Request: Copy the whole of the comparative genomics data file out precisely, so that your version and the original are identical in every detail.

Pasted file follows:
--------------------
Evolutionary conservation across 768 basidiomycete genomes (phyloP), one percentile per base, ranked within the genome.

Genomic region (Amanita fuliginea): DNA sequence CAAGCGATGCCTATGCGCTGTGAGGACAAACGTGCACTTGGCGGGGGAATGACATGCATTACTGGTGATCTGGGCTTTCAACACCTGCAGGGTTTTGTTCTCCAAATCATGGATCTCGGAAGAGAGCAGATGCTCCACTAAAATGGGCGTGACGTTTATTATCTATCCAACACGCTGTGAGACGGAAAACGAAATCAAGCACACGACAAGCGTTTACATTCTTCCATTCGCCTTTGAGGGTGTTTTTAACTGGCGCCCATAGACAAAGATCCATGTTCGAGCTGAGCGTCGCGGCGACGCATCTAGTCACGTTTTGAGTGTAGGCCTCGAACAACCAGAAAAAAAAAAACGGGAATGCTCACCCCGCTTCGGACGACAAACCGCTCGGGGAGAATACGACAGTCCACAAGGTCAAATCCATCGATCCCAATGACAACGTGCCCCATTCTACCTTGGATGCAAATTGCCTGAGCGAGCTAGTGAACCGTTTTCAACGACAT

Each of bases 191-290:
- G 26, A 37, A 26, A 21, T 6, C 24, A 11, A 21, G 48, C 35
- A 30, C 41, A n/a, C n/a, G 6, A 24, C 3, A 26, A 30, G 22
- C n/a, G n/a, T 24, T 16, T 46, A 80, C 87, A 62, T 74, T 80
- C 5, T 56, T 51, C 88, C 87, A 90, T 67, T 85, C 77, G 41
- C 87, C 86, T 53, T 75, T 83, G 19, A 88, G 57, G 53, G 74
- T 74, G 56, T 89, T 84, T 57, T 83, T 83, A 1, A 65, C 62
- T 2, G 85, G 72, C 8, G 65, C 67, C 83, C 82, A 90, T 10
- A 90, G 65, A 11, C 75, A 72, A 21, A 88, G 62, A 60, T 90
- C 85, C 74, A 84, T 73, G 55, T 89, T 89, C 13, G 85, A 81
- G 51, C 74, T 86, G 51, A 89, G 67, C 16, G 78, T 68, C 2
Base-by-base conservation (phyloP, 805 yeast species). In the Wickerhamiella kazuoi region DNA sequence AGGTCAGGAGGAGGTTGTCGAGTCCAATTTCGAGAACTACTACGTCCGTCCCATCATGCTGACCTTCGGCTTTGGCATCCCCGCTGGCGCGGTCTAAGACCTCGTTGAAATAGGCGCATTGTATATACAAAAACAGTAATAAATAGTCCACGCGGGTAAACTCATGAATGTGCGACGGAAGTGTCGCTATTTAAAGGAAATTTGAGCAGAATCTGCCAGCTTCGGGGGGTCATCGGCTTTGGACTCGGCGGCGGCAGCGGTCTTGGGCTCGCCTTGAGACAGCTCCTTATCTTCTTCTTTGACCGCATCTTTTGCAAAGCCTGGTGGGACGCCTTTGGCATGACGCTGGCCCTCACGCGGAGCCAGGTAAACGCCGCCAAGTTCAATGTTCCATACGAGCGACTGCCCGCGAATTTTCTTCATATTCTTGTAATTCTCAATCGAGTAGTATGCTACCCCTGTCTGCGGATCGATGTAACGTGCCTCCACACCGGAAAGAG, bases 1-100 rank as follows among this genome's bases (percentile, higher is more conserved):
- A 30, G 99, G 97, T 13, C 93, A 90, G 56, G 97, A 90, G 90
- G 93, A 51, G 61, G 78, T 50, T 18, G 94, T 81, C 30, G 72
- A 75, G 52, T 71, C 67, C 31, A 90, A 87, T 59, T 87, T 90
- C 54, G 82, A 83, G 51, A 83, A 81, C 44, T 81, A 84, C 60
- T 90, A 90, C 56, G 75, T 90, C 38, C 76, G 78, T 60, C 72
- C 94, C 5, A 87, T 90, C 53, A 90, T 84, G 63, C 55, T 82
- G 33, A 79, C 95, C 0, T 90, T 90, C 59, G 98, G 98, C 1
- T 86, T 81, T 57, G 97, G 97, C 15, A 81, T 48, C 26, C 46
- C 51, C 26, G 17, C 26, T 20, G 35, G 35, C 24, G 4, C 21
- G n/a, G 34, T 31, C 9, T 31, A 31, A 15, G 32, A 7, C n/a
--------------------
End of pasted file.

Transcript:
Evolutionary conservation across 768 basidiomycete genomes (phyloP), one percentile per base, ranked within the genome.

Genomic region (Amanita fuliginea): DNA sequence CAAGCGATGCCTATGCGCTGTGAGGACAAACGTGCACTTGGCGGGGGAATGACATGCATTACTGGTGATCTGGGCTTTCAACACCTGCAGGGTTTTGTTCTCCAAATCATGGATCTCGGAAGAGAGCAGATGCTCCACTAAAATGGGCGTGACGTTTATTATCTATCCAACACGCTGTGAGACGGAAAACGAAATCAAGCACACGACAAGCGTTTACATTCTTCCATTCGCCTTTGAGGGTGTTTTTAACTGGCGCCCATAGACAAAGATCCATGTTCGAGCTGAGCGTCGCGGCGACGCATCTAGTCACGTTTTGAGTGTAGGCCTCGAACAACCAGAAAAAAAAAAACGGGAATGCTCACCCCGCTTCGGACGACAAACCGCTCGGGGAGAATACGACAGTCCACAAGGTCAAATCCATCGATCCCAATGACAACGTGCCCCATTCTACCTTGGATGCAAATTGCCTGAGCGAGCTAGTGAACCGTTTTCAACGACAT

Each of bases 191-290:
- G 26, A 37, A 26, A 21, T 6, C 24, A 11, A 21, G 48, C 35
- A 30, C 41, A n/a, C n/a, G 6, A 24, C 3, A 26, A 30, G 22
- C n/a, G n/a, T 24, T 16, T 46, A 80, C 87, A 62, T 74, T 80
- C 5, T 56, T 51, C 88, C 87, A 90, T 67, T 85, C 77, G 41
- C 87, C 86, T 53, T 75, T 83, G 19, A 88, G 57, G 53, G 74
- T 74, G 56, T 89, T 84, T 57, T 83, T 83, A 1, A 65, C 62
- T 2, G 85, G 72, C 8, G 65, C 67, C 83, C 82, A 90, T 10
- A 90, G 65, A 11, C 75, A 72, A 21, A 88, G 62, A 60, T 90
- C 85, C 74, A 84, T 73, G 55, T 89, T 89, C 13, G 85, A 81
- G 51, C 74, T 86, G 51, A 89, G 67, C 16, G 78, T 68, C 2
Base-by-base conservation (phyloP, 805 yeast species). In the Wickerhamiella kazuoi region DNA sequence AGGTCAGGAGGAGGTTGTCGAGTCCAATTTCGAGAACTACTACGTCCGTCCCATCATGCTGACCTTCGGCTTTGGCATCCCCGCTGGCGCGGTCTAAGACCTCGTTGAAATAGGCGCATTGTATATACAAAAACAGTAATAAATAGTCCACGCGGGTAAACTCATGAATGTGCGACGGAAGTGTCGCTATTTAAAGGAAATTTGAGCAGAATCTGCCAGCTTCGGGGGGTCATCGGCTTTGGACTCGGCGGCGGCAGCGGTCTTGGGCTCGCCTTGAGACAGCTCCTTATCTTCTTCTTTGACCGCATCTTTTGCAAAGCCTGGTGGGACGCCTTTGGCATGACGCTGGCCCTCACGCGGAGCCAGGTAAACGCCGCCAAGTTCAATGTTCCATACGAGCGACTGCCCGCGAATTTTCTTCATATTCTTGTAATTCTCAATCGAGTAGTATGCTACCCCTGTCTGCGGATCGATGTAACGTGCCTCCACACCGGAAAGAG, bases 1-100 rank as follows among this genome's bases (percentile, higher is more conserved):
- A 30, G 99, G 97, T 13, C 93, A 90, G 56, G 97, A 90, G 90
- G 93, A 51, G 61, G 78, T 50, T 18, G 94, T 81, C 30, G 72
- A 75, G 52, T 71, C 67, C 31, A 90, A 87, T 59, T 87, T 90
- C 54, G 82, A 83, G 51, A 83, A 81, C 44, T 81, A 84, C 60
- T 90, A 90, C 56, G 75, T 90, C 38, C 76, G 78, T 60, C 72
- C 94, C 5, A 87, T 90, C 53, A 90, T 84, G 63, C 55, T 82
- G 33, A 79, C 95, C 0, T 90, T 90, C 59, G 98, G 98, C 1
- T 86, T 81, T 57, G 97, G 97, C 15, A 81, T 48, C 26, C 46
- C 51, C 26, G 17, C 26, T 20, G 35, G 35, C 24, G 4, C 21
- G n/a, G 34, T 31, C 9, T 31, A 31, A 15, G 32, A 7, C n/a